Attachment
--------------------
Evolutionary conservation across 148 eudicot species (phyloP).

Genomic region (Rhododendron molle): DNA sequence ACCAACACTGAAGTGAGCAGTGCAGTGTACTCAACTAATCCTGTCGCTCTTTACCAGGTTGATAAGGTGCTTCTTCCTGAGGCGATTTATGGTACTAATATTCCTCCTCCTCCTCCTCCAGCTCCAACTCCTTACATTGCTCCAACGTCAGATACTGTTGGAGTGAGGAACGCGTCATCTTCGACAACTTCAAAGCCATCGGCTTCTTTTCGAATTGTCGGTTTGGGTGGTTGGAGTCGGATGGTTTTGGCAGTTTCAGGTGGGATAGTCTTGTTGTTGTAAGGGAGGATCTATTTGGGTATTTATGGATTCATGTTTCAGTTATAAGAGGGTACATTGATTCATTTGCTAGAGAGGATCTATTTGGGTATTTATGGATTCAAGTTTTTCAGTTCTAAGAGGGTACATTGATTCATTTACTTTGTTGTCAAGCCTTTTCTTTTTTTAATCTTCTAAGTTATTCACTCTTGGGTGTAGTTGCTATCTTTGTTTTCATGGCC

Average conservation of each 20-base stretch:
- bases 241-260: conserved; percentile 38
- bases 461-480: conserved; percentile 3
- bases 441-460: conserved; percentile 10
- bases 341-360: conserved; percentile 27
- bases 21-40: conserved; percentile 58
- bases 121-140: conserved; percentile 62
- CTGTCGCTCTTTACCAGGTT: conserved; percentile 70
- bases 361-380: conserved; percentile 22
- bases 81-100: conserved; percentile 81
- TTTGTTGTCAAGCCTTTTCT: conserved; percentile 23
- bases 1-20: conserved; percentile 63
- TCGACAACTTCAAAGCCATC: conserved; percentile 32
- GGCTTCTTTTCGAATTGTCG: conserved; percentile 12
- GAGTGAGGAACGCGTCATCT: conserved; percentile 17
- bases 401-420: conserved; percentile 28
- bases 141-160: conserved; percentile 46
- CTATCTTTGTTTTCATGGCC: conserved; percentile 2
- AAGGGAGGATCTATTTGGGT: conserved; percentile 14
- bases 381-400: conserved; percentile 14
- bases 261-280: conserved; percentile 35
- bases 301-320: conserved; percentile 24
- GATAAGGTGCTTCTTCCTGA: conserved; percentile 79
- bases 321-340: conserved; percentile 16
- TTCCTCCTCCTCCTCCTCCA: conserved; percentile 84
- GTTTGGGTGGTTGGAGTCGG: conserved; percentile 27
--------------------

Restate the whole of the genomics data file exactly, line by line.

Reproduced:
Evolutionary conservation across 148 eudicot species (phyloP).

Genomic region (Rhododendron molle): DNA sequence ACCAACACTGAAGTGAGCAGTGCAGTGTACTCAACTAATCCTGTCGCTCTTTACCAGGTTGATAAGGTGCTTCTTCCTGAGGCGATTTATGGTACTAATATTCCTCCTCCTCCTCCTCCAGCTCCAACTCCTTACATTGCTCCAACGTCAGATACTGTTGGAGTGAGGAACGCGTCATCTTCGACAACTTCAAAGCCATCGGCTTCTTTTCGAATTGTCGGTTTGGGTGGTTGGAGTCGGATGGTTTTGGCAGTTTCAGGTGGGATAGTCTTGTTGTTGTAAGGGAGGATCTATTTGGGTATTTATGGATTCATGTTTCAGTTATAAGAGGGTACATTGATTCATTTGCTAGAGAGGATCTATTTGGGTATTTATGGATTCAAGTTTTTCAGTTCTAAGAGGGTACATTGATTCATTTACTTTGTTGTCAAGCCTTTTCTTTTTTTAATCTTCTAAGTTATTCACTCTTGGGTGTAGTTGCTATCTTTGTTTTCATGGCC

Average conservation of each 20-base stretch:
- bases 241-260: conserved; percentile 38
- bases 461-480: conserved; percentile 3
- bases 441-460: conserved; percentile 10
- bases 341-360: conserved; percentile 27
- bases 21-40: conserved; percentile 58
- bases 121-140: conserved; percentile 62
- CTGTCGCTCTTTACCAGGTT: conserved; percentile 70
- bases 361-380: conserved; percentile 22
- bases 81-100: conserved; percentile 81
- TTTGTTGTCAAGCCTTTTCT: conserved; percentile 23
- bases 1-20: conserved; percentile 63
- TCGACAACTTCAAAGCCATC: conserved; percentile 32
- GGCTTCTTTTCGAATTGTCG: conserved; percentile 12
- GAGTGAGGAACGCGTCATCT: conserved; percentile 17
- bases 401-420: conserved; percentile 28
- bases 141-160: conserved; percentile 46
- CTATCTTTGTTTTCATGGCC: conserved; percentile 2
- AAGGGAGGATCTATTTGGGT: conserved; percentile 14
- bases 381-400: conserved; percentile 14
- bases 261-280: conserved; percentile 35
- bases 301-320: conserved; percentile 24
- GATAAGGTGCTTCTTCCTGA: conserved; percentile 79
- bases 321-340: conserved; percentile 16
- TTCCTCCTCCTCCTCCTCCA: conserved; percentile 84
- GTTTGGGTGGTTGGAGTCGG: conserved; percentile 27